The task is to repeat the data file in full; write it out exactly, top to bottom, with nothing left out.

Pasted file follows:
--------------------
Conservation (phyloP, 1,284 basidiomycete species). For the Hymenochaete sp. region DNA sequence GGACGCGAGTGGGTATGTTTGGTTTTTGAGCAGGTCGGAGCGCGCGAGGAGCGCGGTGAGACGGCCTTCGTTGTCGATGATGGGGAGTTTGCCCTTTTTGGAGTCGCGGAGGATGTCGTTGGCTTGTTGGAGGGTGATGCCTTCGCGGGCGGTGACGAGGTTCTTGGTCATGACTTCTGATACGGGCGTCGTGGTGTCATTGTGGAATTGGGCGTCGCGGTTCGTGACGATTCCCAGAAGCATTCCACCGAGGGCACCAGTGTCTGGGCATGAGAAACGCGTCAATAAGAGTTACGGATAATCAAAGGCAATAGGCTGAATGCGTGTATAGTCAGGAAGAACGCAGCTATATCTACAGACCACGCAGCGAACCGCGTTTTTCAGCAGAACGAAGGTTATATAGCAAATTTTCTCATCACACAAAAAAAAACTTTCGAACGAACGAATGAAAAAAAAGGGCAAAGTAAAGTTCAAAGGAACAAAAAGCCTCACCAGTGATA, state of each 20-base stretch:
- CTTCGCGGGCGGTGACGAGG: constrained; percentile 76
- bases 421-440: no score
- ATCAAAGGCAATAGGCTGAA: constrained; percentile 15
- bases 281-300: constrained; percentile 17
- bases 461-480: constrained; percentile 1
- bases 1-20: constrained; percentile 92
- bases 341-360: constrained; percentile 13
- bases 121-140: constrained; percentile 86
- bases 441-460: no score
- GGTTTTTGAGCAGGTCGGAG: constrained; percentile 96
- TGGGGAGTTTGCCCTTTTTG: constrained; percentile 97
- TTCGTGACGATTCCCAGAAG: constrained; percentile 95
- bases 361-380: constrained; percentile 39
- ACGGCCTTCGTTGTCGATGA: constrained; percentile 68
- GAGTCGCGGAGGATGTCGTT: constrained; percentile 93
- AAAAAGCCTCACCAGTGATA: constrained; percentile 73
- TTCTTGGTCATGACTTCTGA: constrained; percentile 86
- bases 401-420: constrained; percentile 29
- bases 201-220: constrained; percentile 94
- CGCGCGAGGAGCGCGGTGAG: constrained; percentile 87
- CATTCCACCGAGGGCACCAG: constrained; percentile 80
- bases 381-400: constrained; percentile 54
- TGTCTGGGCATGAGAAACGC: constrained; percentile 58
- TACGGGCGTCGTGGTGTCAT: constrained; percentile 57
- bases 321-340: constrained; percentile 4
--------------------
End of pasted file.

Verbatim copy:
Conservation (phyloP, 1,284 basidiomycete species). For the Hymenochaete sp. region DNA sequence GGACGCGAGTGGGTATGTTTGGTTTTTGAGCAGGTCGGAGCGCGCGAGGAGCGCGGTGAGACGGCCTTCGTTGTCGATGATGGGGAGTTTGCCCTTTTTGGAGTCGCGGAGGATGTCGTTGGCTTGTTGGAGGGTGATGCCTTCGCGGGCGGTGACGAGGTTCTTGGTCATGACTTCTGATACGGGCGTCGTGGTGTCATTGTGGAATTGGGCGTCGCGGTTCGTGACGATTCCCAGAAGCATTCCACCGAGGGCACCAGTGTCTGGGCATGAGAAACGCGTCAATAAGAGTTACGGATAATCAAAGGCAATAGGCTGAATGCGTGTATAGTCAGGAAGAACGCAGCTATATCTACAGACCACGCAGCGAACCGCGTTTTTCAGCAGAACGAAGGTTATATAGCAAATTTTCTCATCACACAAAAAAAAACTTTCGAACGAACGAATGAAAAAAAAGGGCAAAGTAAAGTTCAAAGGAACAAAAAGCCTCACCAGTGATA, state of each 20-base stretch:
- CTTCGCGGGCGGTGACGAGG: constrained; percentile 76
- bases 421-440: no score
- ATCAAAGGCAATAGGCTGAA: constrained; percentile 15
- bases 281-300: constrained; percentile 17
- bases 461-480: constrained; percentile 1
- bases 1-20: constrained; percentile 92
- bases 341-360: constrained; percentile 13
- bases 121-140: constrained; percentile 86
- bases 441-460: no score
- GGTTTTTGAGCAGGTCGGAG: constrained; percentile 96
- TGGGGAGTTTGCCCTTTTTG: constrained; percentile 97
- TTCGTGACGATTCCCAGAAG: constrained; percentile 95
- bases 361-380: constrained; percentile 39
- ACGGCCTTCGTTGTCGATGA: constrained; percentile 68
- GAGTCGCGGAGGATGTCGTT: constrained; percentile 93
- AAAAAGCCTCACCAGTGATA: constrained; percentile 73
- TTCTTGGTCATGACTTCTGA: constrained; percentile 86
- bases 401-420: constrained; percentile 29
- bases 201-220: constrained; percentile 94
- CGCGCGAGGAGCGCGGTGAG: constrained; percentile 87
- CATTCCACCGAGGGCACCAG: constrained; percentile 80
- bases 381-400: constrained; percentile 54
- TGTCTGGGCATGAGAAACGC: constrained; percentile 58
- TACGGGCGTCGTGGTGTCAT: constrained; percentile 57
- bases 321-340: constrained; percentile 4